Raise your hand if you’re sick of ADHD.
Alice calls me in tears: “The school says they don’t know what else they can do for Robby.”
We talk for a bit and I find out that Robby is failing his classes and that it’s possible that the school isn’t following his 504 Plan. Over the course of the next 3 months the following happens:
- Robby is treated like an idiot.
- I’M treated like an idiot.
- We ask that Robby be dropped from one of this classes (abusive teacher) and the school acts like the world is ending.
- Alice is becoming increasingly afraid of the school counselor and administration who tell her that her requests are unreasonable. Alice doesn’t want to seem unreasonable. She starts backing down and I find I’m fighting for Robby practically on my own.
- Robby is denied an IEP despite being diagnosed with ADHD, Anxiety, and Depression.
- Alice tells me “I don’t want to do any more. I’m tired.”
- Robby passes only 3 classes.
If you’re like many ADHD families, you’re frustrated with the schools, with the doctors, with your kids, your spouse, yourself or just frustrated with ADHD.
I get it.
Navigating the complexities of a condition that effects everyone differently is confusing and can create quite a bit of tension in families. You wonder if you’re alone, are you doing everything you can, are you a bad parent, is your child going to make it as an adult? The whole world seems against your child, or at least enough of the population to keep you steadily overwhelmed, resentful, or disheartened.
What if I told you I can change that for you?
Here’s what no one is telling you: ADHD isn’t a disorder or a deficit. ADHD is a different way to process information and, in this society, it’s an unpopular, unconventional way. But that doesn’t make it wrong or bad. You’ll find people who are great at managing their own lives and they think that means they can teach others to do the same. But that’s not how ADHD works.
ADHD isn’t about imposing a behavior template on your child; it’s about gathering a whole circus tent of strategies so that you and your child can choose the right one for each set of circumstances.
We lose a lot of time trying to change our kids to meet others’ expectations.
What we need to focus on is how to take our kids’ strengths and apply them to situations that confuse or frustrate them. We need to give them ADDITIONAL skills, not take away the ones they already have.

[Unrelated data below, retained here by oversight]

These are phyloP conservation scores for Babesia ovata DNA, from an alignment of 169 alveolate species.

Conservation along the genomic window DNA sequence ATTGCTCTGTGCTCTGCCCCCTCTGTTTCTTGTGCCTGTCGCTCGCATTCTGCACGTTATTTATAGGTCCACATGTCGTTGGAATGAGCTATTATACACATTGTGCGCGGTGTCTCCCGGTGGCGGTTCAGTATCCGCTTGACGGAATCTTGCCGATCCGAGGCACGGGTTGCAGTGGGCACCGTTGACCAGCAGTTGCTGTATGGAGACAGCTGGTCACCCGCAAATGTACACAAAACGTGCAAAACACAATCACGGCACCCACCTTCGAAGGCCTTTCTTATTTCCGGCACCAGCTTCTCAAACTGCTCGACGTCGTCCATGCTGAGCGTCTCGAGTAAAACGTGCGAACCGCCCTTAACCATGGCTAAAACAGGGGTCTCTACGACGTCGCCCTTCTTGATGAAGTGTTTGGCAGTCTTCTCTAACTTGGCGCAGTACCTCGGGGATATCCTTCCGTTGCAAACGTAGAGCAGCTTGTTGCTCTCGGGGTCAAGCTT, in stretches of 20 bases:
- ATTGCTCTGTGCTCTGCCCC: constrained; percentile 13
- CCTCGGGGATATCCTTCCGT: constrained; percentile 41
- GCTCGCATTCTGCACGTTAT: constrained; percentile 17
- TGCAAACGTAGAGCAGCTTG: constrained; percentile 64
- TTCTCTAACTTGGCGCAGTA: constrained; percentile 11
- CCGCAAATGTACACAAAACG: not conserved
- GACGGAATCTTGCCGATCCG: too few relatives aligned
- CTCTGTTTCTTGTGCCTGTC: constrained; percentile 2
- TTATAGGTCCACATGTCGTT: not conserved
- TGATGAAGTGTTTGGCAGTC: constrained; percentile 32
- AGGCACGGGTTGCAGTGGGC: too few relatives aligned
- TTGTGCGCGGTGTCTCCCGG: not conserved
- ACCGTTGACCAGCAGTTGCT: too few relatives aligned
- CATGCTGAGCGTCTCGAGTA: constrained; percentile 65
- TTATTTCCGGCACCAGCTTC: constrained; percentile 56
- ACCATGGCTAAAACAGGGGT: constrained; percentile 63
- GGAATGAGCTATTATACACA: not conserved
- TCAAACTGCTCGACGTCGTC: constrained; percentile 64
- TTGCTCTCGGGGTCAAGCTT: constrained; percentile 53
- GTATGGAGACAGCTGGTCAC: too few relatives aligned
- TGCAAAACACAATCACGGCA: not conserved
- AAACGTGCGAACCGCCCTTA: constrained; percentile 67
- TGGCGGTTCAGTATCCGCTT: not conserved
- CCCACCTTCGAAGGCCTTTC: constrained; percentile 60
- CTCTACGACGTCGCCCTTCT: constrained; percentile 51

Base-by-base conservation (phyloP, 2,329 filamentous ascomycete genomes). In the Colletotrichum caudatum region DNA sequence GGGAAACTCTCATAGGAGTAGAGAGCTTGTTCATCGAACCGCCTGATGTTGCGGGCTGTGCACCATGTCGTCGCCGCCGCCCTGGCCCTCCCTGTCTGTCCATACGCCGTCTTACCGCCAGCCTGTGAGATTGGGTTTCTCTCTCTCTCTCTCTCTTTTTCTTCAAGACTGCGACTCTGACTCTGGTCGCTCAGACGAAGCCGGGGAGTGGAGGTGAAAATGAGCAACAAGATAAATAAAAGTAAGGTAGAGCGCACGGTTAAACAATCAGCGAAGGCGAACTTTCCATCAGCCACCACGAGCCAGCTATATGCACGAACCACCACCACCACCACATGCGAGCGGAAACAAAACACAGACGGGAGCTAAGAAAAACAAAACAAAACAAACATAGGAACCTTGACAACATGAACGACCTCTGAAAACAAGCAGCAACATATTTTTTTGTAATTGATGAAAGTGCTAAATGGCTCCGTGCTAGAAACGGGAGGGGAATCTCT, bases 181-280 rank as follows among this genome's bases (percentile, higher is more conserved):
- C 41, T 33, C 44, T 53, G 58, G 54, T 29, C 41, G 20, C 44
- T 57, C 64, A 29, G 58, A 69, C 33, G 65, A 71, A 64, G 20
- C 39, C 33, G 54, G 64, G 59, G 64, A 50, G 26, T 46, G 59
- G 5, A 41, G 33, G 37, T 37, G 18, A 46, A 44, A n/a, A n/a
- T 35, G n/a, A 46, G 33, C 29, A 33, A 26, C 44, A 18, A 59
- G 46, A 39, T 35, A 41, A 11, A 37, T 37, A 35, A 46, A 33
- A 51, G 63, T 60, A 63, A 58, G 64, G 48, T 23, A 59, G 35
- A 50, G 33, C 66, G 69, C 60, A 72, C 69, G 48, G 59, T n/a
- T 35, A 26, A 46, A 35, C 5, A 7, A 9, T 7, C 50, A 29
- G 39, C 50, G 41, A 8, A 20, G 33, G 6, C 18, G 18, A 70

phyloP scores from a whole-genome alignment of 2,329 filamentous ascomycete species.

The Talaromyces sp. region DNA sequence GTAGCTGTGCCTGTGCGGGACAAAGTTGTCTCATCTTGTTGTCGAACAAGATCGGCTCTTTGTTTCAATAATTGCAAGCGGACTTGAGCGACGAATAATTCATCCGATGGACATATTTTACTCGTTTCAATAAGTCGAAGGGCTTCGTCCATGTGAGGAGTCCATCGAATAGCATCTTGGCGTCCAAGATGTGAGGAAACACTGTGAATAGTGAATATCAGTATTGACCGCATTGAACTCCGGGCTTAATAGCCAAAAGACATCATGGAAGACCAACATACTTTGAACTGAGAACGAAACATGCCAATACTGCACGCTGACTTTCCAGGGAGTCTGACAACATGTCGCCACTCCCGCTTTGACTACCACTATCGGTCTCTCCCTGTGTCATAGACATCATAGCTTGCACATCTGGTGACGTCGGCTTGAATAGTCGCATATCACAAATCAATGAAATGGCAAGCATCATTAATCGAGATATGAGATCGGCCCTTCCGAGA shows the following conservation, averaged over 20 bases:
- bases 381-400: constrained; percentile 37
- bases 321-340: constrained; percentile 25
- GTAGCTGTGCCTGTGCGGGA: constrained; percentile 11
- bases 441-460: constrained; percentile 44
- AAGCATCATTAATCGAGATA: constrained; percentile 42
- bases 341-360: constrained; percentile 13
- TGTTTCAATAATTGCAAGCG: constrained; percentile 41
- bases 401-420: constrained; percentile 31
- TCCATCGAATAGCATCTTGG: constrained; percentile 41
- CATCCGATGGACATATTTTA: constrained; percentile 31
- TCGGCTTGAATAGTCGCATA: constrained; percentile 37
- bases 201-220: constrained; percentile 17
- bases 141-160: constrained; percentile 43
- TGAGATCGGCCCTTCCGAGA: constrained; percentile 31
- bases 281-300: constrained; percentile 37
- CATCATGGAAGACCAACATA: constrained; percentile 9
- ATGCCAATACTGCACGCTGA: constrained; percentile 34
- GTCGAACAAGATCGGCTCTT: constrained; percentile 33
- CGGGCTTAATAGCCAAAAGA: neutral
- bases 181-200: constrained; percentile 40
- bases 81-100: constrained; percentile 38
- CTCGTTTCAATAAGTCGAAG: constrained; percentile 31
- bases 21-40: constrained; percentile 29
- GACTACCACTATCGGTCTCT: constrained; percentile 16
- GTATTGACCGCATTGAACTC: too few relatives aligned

This process involves you making changes, you getting additional information; your child really can’t take charge of this because he/she is a child. This is an adult skill.
And we need to educate other adults who have contact with our kids. They, too, need to understand that trying to adapt techniques that work for non-ADHD kids is not the way to help ADHD kids. They need different techniques. ADHD kids aren’t feeble-brained or unsophisticated; their orientation to the world is different so their responses to questions, situations, events, and activities will also be different. They also take in information differently.
ADHD child as immigrant
One easy solution if to think of your ADHD child as an immigrant. Imagine that you’re teaching someone from another country how to be successful in this country. They may not quite understand why they need to bring paper to class. It seems obvious but it may not be. They may not even understand why it’s important to pass their classes. Instead of meeting them with frustration and irritation, we can meet them with curiosity. I like to think of ADHD kids as treasure chests and we get to hunt for the precious gems.
We don’t want to alienate, punish, or ridicule. We want to connect, to focus on their strengths, and to applaud their progress.
What treasures may be hidden inside your ADHD child or teen?
Just scroll down and share your thoughts in the comments section. I love, love, love hearing from you.
Copyright 2017 Yafa Luria/Margit Crane All Rights Reserved
What troubles you about parenting an ADHD child or teen?
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